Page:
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H 290 x W 205 mm

312 pages

362 figures (colour and black & white), 1 table

Published Jun 2019

Archaeopress Archaeology


Paperback: 9781789691825

Digital: 9781789691832

Recommend to a librarian

ancient Egypt; religion; nobles; tombs; wall scenes; funerary ritual; Tekenu

Archaeopress Egyptology 23

The Tekenu and Ancient Egyptian Funerary Ritual

By Glennise West

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Attested from the Fifth Dynasty until, and including, the Saite Period, the Tekenu is a puzzling icon depicted within funerary scenes in the tombs of some ancient Egyptian nobles. In this work four distinct types of Tekenu are identified and classified and then a Corpus Catalogue is formed.



List of figures; 



Chronology code used throughout the work ; 

Part 1 Formulation of the corpus catalogue:
Chapter 1 Introduction and literature review; 

Chapter 2 Aims and method; 

Chapter 3 Typology: criteria and creation; 

Chapter 4 Corpus catalogue; 

Part 2 Evaluating the primary sources:
Chapter 5 Textual references, pictorial representations and context; 

Chapter 6 Special complex scenes: the Tekenu in TT 20 and TT 100; 

Part 3 The search for the origins of the Tekenu:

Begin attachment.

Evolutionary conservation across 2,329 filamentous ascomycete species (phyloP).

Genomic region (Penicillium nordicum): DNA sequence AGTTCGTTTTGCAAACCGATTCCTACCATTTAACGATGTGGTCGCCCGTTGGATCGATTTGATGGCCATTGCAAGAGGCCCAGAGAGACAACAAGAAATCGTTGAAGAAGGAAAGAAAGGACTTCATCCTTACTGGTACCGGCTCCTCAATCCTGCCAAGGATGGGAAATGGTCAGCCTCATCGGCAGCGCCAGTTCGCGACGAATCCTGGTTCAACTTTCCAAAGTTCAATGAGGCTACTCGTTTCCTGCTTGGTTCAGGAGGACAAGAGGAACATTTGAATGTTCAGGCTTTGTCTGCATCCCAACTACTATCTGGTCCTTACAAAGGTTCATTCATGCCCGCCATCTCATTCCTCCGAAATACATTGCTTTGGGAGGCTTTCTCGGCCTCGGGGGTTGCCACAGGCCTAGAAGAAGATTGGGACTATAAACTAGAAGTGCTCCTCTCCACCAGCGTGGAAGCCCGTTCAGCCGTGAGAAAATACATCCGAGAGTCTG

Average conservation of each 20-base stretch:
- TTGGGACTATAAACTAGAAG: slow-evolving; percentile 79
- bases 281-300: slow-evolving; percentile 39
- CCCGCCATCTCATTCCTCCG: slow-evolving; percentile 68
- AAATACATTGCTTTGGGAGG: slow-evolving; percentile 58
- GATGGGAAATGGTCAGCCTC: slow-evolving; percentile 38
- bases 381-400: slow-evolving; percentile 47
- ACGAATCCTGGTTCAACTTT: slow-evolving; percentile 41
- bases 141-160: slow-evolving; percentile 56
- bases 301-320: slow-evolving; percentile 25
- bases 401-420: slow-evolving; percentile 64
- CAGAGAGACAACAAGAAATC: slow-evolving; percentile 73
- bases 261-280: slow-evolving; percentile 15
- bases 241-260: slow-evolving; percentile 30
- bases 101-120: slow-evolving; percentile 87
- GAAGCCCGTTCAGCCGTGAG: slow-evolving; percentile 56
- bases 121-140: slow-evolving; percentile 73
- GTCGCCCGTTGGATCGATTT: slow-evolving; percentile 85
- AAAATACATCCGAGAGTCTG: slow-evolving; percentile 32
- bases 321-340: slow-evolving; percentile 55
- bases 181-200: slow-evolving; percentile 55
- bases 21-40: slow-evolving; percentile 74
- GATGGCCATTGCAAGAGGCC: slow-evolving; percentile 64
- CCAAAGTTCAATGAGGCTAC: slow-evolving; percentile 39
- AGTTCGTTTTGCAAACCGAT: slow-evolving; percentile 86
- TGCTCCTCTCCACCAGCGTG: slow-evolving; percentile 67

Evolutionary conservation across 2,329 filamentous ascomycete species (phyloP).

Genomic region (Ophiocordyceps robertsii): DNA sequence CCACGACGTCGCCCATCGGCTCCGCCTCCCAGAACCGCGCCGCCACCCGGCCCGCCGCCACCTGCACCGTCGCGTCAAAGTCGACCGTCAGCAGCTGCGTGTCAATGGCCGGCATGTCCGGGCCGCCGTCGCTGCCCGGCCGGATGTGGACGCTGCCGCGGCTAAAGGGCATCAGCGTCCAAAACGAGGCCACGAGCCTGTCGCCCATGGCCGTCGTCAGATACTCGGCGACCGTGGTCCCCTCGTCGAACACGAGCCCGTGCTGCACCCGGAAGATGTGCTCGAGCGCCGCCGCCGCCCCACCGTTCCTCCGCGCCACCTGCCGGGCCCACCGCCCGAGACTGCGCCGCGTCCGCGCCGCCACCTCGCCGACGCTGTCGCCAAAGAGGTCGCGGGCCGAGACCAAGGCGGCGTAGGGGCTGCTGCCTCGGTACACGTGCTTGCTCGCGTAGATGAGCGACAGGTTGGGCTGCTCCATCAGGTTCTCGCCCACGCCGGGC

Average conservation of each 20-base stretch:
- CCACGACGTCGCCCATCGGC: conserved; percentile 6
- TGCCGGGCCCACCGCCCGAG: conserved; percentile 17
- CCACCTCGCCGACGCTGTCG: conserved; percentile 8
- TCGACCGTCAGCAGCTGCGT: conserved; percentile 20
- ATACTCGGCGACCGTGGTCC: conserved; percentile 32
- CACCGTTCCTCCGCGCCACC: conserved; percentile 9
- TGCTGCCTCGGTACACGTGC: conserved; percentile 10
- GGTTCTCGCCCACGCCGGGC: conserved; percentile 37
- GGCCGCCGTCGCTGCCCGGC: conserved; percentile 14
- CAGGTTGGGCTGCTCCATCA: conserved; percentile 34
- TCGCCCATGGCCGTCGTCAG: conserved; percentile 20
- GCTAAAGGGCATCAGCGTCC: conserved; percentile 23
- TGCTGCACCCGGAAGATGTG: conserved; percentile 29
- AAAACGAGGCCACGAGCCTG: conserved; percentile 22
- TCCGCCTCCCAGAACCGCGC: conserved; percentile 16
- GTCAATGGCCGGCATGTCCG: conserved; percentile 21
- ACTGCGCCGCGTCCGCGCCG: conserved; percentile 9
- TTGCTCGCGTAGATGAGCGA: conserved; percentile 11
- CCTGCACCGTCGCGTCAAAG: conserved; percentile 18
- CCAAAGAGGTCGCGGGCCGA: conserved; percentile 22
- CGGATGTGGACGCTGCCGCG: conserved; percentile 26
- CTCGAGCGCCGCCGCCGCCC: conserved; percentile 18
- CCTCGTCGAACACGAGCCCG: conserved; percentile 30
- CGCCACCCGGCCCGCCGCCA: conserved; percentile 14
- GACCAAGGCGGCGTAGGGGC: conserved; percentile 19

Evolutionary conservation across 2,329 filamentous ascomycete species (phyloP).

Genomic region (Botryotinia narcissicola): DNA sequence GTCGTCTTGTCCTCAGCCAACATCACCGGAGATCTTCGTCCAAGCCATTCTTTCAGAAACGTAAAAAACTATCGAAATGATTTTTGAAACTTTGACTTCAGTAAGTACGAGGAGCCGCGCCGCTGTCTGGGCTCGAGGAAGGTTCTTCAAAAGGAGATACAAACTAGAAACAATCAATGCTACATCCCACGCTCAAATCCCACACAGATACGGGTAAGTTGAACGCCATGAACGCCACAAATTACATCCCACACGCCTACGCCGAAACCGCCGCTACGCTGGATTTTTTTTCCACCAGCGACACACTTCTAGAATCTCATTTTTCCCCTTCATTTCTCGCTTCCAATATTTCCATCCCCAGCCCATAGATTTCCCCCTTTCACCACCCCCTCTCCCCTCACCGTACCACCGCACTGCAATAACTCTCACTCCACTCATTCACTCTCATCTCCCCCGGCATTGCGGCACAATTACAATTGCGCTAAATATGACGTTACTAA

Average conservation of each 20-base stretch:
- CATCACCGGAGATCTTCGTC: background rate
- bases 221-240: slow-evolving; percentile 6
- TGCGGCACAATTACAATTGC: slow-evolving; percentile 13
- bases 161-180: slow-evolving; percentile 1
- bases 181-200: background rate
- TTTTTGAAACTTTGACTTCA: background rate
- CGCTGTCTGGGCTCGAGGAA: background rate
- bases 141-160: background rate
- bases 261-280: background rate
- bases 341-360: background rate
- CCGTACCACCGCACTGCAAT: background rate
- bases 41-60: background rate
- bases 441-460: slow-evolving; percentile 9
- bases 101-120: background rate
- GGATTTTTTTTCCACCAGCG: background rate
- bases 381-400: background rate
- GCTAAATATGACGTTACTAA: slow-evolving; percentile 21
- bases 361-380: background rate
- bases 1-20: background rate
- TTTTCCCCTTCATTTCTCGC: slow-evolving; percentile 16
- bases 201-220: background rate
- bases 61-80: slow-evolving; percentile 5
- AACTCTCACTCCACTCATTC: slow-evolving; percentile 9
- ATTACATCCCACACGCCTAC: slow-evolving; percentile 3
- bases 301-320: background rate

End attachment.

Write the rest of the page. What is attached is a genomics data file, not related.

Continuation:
Chapter 7 Cattle culture, early dynastic figures and standards; 

Chapter 8 The Tekenu and The Opening of the Mouth Ceremony; 

Chapter 9 Summary and conclusions; 

Appendix A Tombs containing Tekenu images; 

Appendix B Tekenu Traits; 

Appendix C Chronology of scholars’ views of the function of the Tekenu

Appendix D Pictorial context: diagrammatical interpretation; 


About the Author

Glennise West graduated from the University of Sydney and taught English and History at secondary school level. Later she followed her lifelong interest in ancient Egypt obtaining MA and PhD from Macquarie University, Sydney. The topic of this book was the subject of her PhD dissertation. She lives in Sydney.


'The great worth of this volume is that it gathers all the sources for the tekenu in one place and presents them with copious illustrations, many of them in colour. The catalogue is certainly the longest and most-detailed part of the book and will be of considerable use to anyone who is interested in Egyptian funerals and their representation on tomb walls.'